• Abicipar pegol. Abicipar pegol (Allergan and Molecular Partners) is a monoDARPin (Designed Ankyrin Repeat Protein) that blocks all isoforms of VEGF-A. The Phase IIb trial data suggested that it has more potent VEGF-A inhibition, smaller molecular size (34 kDa), and longer duration (12 weeks) than the currently available anti-VEGF-A agents. In a 20-week study, Abicipar 2 mg given every four weeks for three loading doses followed by monthly sham outperformed ranibizumab 0.5 mg given every four weeks. At the 20-week follow-up, the abicipar group gained a mean of nine letters, while the ranibizumab group gained only 4.7 letters with continued monthly dosing.7 (It’s worth noting that the ranibizumab group underperformed compared to previous major trials involving ranibizumab, such as the MARINA, CATT and ANCHOR trials, in which a mean of just over six, 6.5 and 10 letters were gained at 20-week follow-up, respectively.8-10) Quarterly dosing of ranibizumab 0.5 mg was tested in the EXCITE and PIER trials, and visual gains weren’t as favorable as those obtained in treatment arms of monthly ranibizumab treatment, although 18 percent and 13 percent of patients respectively gained ≥15 ETDRS letters on this regimen.11,12
The abicipar Phase III trials (NCT02462486) will compare treatment arms of abicipar every eight weeks (duration equal to aflibercept), abicipar every 12 weeks (duration superior to aflibercept), and ranibizumab every four weeks.13 In May of 2017, Allergan announced completion of patient recruitment in these two global AMD Phase III studies. If quarterly dosing of abicipar is found to be non-inferior to monthly ranibizumab and bimonthly aflibercept, this would represent a major step forward in reducing treatment burden.
In the Phase IIb study, approximately 10 percent of patients who received abicipar experienced episodes of ocular inflammation.14 Allergan has worked to improve the abicipar formulation and purification process with the goal of reducing the incidence of inflammation in Phase III trials. Similar problems with inflammation were encountered with ranibizumab during early clinical trials, which were successfully resolved in later trials. The retina community eagerly looks forward to more clinical trial information, especially the mean number of injections per year, in order to compare abicipar to the non-fixed dosing regimens of our currently used agents.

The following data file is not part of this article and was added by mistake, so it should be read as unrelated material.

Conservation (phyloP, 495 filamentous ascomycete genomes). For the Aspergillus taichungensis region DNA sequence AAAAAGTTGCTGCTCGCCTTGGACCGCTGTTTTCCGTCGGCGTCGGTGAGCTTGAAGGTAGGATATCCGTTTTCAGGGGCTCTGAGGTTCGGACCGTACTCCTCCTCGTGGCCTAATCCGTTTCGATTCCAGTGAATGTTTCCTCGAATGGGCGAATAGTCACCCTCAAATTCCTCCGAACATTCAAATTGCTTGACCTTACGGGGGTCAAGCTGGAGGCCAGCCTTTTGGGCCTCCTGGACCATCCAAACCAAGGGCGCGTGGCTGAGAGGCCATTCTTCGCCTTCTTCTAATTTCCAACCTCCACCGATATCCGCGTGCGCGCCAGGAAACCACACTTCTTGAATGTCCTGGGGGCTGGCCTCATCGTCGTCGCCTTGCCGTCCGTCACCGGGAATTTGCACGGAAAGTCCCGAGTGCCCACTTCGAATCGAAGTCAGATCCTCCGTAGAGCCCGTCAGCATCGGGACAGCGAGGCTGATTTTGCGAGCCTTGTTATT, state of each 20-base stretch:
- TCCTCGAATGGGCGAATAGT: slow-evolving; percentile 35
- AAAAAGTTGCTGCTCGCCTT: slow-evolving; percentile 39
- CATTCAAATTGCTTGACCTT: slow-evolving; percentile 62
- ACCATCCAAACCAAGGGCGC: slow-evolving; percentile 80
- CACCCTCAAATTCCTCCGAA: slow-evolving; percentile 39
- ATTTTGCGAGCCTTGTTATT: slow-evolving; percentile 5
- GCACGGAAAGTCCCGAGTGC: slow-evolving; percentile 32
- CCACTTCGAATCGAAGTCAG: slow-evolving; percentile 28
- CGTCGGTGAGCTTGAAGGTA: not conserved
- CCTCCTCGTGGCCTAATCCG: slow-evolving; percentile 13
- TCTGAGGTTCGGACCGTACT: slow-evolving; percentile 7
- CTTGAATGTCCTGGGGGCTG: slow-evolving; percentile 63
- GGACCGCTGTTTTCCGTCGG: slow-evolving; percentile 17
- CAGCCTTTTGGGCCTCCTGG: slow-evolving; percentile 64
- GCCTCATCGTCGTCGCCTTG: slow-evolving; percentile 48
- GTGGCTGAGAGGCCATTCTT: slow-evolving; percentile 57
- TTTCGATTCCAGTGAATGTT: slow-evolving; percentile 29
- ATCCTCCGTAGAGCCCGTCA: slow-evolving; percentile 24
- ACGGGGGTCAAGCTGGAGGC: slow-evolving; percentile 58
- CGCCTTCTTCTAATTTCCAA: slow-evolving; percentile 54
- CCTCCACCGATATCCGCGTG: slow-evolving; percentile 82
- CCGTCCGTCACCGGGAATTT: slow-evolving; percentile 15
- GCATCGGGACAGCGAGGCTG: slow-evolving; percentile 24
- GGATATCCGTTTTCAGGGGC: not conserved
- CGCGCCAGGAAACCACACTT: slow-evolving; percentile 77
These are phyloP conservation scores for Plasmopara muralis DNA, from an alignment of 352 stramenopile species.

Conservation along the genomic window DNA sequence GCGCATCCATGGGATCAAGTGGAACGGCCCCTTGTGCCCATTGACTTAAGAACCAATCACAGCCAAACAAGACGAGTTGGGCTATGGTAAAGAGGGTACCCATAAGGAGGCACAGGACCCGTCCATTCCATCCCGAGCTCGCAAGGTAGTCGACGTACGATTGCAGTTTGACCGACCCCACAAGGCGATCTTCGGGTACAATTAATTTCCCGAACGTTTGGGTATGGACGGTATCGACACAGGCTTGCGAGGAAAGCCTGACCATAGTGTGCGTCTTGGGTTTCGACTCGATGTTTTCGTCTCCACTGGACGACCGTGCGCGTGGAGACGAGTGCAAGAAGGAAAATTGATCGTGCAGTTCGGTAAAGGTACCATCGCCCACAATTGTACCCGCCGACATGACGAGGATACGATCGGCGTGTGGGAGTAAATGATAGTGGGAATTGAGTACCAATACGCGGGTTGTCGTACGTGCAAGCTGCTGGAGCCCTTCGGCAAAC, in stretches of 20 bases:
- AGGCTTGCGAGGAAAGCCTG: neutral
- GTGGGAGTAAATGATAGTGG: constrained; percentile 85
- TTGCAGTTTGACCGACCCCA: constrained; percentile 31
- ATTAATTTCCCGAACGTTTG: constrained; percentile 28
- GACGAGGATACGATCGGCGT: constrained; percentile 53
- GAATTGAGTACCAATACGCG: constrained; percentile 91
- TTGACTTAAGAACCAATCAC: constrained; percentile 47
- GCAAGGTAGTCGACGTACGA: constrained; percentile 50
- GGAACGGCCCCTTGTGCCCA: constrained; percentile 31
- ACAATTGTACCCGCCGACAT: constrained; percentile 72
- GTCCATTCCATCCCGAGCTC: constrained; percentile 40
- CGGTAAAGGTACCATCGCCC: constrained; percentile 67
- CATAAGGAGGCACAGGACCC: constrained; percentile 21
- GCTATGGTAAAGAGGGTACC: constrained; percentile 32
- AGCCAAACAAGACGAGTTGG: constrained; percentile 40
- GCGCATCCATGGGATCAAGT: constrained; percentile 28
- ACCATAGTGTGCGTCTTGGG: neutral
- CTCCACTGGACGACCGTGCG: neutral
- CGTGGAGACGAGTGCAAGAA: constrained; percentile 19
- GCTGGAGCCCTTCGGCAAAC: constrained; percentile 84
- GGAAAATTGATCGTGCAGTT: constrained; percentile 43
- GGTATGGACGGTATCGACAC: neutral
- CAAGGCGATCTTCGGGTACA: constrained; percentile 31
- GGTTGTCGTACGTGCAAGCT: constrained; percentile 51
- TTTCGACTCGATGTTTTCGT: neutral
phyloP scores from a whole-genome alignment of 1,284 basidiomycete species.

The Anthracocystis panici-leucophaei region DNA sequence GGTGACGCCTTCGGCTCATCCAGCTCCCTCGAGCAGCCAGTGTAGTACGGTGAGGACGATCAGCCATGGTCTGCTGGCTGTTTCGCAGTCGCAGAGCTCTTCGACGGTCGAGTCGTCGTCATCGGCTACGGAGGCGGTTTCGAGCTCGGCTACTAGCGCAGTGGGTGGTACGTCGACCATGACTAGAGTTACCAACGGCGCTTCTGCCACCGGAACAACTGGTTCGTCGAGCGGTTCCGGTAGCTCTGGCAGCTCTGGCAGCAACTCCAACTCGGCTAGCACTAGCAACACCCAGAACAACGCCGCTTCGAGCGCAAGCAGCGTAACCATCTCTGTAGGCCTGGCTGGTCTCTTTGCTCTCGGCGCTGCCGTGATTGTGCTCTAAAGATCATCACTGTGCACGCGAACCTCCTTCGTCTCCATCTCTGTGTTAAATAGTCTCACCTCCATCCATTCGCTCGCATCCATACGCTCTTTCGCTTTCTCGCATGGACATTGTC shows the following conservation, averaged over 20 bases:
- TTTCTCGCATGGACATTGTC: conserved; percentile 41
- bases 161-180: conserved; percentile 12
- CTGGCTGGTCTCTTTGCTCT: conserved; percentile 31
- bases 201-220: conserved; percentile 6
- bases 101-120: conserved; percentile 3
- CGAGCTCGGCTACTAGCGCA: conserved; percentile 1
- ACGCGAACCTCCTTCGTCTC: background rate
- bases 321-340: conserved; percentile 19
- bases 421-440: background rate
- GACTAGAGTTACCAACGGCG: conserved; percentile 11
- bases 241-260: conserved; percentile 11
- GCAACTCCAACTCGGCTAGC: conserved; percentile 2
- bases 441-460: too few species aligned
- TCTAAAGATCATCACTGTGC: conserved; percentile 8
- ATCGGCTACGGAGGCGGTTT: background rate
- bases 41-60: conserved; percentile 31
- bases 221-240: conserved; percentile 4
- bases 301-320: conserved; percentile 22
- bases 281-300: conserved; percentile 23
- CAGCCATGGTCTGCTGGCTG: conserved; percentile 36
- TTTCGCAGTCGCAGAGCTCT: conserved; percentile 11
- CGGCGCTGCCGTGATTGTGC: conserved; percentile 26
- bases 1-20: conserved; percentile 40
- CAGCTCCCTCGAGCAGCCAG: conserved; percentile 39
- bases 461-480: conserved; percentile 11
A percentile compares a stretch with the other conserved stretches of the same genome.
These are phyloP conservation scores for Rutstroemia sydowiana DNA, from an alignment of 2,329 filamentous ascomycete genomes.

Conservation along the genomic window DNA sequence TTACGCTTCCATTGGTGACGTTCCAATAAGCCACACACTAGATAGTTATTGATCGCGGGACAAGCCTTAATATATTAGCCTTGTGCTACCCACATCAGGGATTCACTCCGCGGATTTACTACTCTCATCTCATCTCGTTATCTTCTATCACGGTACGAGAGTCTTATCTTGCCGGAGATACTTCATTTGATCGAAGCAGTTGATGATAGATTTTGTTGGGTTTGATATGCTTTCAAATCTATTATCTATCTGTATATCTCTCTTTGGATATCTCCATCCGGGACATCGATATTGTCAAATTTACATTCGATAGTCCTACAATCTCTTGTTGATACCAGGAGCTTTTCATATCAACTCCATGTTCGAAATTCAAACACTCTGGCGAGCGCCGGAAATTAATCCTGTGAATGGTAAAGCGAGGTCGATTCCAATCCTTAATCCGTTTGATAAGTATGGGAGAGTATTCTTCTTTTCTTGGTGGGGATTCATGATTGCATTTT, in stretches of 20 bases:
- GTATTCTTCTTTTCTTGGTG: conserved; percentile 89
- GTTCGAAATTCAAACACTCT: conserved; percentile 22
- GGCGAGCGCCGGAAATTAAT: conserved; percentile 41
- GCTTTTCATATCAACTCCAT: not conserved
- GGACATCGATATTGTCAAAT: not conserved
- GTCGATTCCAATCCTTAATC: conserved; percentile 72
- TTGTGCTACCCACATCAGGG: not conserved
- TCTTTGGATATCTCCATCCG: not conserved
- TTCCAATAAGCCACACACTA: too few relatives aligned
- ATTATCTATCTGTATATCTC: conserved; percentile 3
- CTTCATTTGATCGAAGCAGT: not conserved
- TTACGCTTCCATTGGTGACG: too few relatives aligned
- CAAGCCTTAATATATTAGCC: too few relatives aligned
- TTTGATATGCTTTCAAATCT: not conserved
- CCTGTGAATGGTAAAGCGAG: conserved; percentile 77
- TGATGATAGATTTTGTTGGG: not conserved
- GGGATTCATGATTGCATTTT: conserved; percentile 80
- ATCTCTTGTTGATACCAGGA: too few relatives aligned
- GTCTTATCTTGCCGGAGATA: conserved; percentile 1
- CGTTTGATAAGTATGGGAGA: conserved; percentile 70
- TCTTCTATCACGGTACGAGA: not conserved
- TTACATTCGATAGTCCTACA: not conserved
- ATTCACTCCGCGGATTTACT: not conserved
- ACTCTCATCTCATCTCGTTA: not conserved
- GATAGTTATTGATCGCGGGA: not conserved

Sustained Delivery Treatments
The need for frequent intravitreal injections has spurred several companies to develop sustained-release anti-VEGF-A devices.
• Ranibizumab Port Delivery System. The ranibizumab Port Delivery System (PDS), a nonbiodegradable port fixed to the sclera, has a 0.05-ml reservoir that can be refilled in the office. Phase I results indicated that it improved visual acuity comparable to monthly ranibizumab injections as reported in the MARINA and ANCHOR studies. The 20 patients in the trial gained a mean of 10 ETDRS letters and had received a mean of 4.8 refills by the 12-month follow-up. Three serious adverse events (related to the implantation procedure) were reported, including endophthalmitis and persistent vitreous hemorrhage.
In 2015, Genentech initiated a Phase II study, the LADDER trial (Long Acting Delivery of Ranibizumab, NCT02510794), to test the safety and efficacy of the port delivery system on a larger scale, with a focus on optimizing the treatment dose and refill intervals.15
• GB-102. GB-102 (GrayBug Vision) is sunitinib maleate, a multitargeted tyrosine kinase inhibitor with activity against both VEGF-A and platelet derived growth factor. It’s an injectable depot designed for twice- per-year formulation. The drug is encapsulated within bioerodible polymer nanoparticles that slowly degrade over time. The GrayBug formulation is designed to avoid the inflammatory response seen with other nanoparticles, and the nanoparticles remain at the injection site to avoid clouding the visual axis. In a rabbit laser CNV model, GB-102 was found to be superior to aflibercept, according to data published on the GrayBug website. Aflibercept is maximally effective when given at the same time as the laser injury, whereas GB-102 demonstrated equal efficacy when given 10 weeks prior to it. Phase I studies are in development.16